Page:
Vaccines and lotteries
The importance of the study above was underlined by government attempts to get more people vaccinated against the covid-19 virus.
A study published on the website of the Journal of the American Medical Association looked at the vaccination rates in 15 states that had lottery incentives for people to get vaccinated. The study compared vaccination rates before and after the lotteries were announced and compared them to the rates in 31 non-lottery states. The conclusion?
“This study did not find evidence that vaccine lottery incentive programs in the US were associated with significantly increased rates of COVID-19 vaccinations.”
$1 million wasn’t enough?
The study included my home state of Ohio among those disappointing examples. In Ohio, any state resident 18 and older who had received at least one vaccine dose could sign up to enter all five of the $1 million lotteries. For students age 12-17 who received one dose, they were eligible for a four-year scholarship to any Ohio public university. (Ohio announced its lottery results here; eligibility requirements were announced here.)
I was talking about these incentive programs with my son-in-law, Fernando Duarte, who was a senior economist at the Federal Reserve Bank in New York and now is a professor at Brown University.
He suggested the incentives might have been too modest. Ohio gave away $5 million and some scholarships. Maybe the state should have given away 100 or 1,000 prizes of $1 million, since the costs avoided by each additional person vaccinated would justify the expense.
Conclusion: a cost-benefit approach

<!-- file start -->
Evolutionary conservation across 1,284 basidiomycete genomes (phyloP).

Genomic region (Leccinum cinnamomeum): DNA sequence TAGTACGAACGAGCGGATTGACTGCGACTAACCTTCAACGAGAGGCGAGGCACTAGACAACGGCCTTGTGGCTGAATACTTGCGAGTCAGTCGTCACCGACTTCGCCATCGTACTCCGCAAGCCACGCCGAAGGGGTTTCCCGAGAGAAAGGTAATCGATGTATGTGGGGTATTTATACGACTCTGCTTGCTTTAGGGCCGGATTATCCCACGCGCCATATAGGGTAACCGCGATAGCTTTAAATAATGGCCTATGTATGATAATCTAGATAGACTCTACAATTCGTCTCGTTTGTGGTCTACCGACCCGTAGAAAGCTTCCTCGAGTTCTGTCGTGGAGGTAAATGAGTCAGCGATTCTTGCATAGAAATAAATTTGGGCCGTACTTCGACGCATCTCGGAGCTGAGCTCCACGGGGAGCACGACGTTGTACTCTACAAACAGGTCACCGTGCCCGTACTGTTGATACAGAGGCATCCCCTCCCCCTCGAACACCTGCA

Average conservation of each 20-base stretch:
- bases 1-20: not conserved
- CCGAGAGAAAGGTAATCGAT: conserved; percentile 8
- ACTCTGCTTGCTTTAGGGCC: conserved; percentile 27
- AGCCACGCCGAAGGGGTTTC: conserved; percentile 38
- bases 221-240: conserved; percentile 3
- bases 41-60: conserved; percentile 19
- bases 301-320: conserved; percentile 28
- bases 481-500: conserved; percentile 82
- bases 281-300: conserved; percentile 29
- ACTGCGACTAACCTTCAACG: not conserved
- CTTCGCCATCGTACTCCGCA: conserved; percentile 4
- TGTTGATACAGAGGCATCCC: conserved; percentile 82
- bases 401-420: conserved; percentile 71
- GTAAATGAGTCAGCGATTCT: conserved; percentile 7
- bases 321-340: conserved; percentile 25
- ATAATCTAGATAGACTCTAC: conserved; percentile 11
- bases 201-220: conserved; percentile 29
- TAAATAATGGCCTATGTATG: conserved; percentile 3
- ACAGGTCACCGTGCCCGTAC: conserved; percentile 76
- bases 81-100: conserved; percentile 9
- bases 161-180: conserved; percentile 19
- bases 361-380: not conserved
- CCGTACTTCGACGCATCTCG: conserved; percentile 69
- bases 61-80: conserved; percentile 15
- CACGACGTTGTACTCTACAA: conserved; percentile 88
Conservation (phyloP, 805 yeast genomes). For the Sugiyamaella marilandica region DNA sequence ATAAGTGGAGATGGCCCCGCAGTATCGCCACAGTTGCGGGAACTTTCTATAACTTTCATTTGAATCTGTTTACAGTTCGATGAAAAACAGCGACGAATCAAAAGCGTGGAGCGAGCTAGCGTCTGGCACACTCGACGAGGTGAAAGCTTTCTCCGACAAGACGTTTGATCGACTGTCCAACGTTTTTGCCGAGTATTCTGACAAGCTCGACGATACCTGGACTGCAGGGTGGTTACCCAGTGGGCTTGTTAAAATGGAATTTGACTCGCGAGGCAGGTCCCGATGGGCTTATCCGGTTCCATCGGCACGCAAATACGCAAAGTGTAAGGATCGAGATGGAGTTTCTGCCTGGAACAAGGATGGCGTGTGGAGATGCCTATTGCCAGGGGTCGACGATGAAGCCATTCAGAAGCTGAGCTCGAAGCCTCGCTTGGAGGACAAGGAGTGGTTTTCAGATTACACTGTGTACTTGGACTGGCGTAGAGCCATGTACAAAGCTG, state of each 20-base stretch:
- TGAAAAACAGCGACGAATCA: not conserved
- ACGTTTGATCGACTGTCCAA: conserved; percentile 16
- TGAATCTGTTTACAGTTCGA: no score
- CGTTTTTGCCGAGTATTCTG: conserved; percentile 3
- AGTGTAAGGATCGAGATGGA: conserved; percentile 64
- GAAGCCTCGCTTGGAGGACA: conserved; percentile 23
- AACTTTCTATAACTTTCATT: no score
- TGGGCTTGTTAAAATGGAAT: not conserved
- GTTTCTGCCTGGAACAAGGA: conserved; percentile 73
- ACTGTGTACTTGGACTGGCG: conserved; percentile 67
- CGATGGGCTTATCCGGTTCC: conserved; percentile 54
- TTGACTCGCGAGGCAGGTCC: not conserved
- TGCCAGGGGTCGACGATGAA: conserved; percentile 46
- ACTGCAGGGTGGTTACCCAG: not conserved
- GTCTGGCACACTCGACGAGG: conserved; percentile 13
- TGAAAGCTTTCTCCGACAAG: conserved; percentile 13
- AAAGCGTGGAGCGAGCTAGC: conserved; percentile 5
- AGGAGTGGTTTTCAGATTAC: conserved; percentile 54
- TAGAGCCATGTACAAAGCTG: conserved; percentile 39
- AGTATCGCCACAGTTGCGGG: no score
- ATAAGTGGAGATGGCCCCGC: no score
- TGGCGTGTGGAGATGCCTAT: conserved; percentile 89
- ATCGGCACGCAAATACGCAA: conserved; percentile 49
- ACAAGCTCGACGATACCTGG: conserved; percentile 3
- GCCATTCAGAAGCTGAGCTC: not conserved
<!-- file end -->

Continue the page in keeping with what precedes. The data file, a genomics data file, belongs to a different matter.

Fernando’s suggestion of spending more to save more gets some support from an analysis published on the website of the Journal of the American Medical Association. It estimated the cost to the public of the covid-19 crisis and found that the short- and long-term consequences justify significantly greater public investment to reduce the impact of future pandemics.
The authors — one of whom is Lawrence Summers, a former Secretary of the Treasury and noted Harvard scholar — estimated that the covid-19 crisis has cost the US $16 trillion (with a T) in lost GDP and negative health outcomes.
“Output losses of this magnitude are immense,” the authors wrote. “The lost output in the Great Recession was only one-quarter as large. The economic loss is more than twice the total monetary outlay for all the wars the US has fought since September 11, 2001, including those in Afghanistan, Iraq, and Syria.
“By another metric, this cost is approximately the estimate of damages (such as from decreased agricultural productivity and more frequent severe weather events) from 50 years of climate change.”
They argued for “wide-scale population testing, contact tracing, and isolation” to avoid many infections and their consequences. Such a program might require “an additional $75 billion in spending during the next year; adding the cost of contact tracing might bring the total to approximately $100 billion.”
To members of Congress and ordinary citizens, that sounds like a lot of money, until you compare it to the potential benefit from avoided costs. Makes sense. A stitch in time saves nine.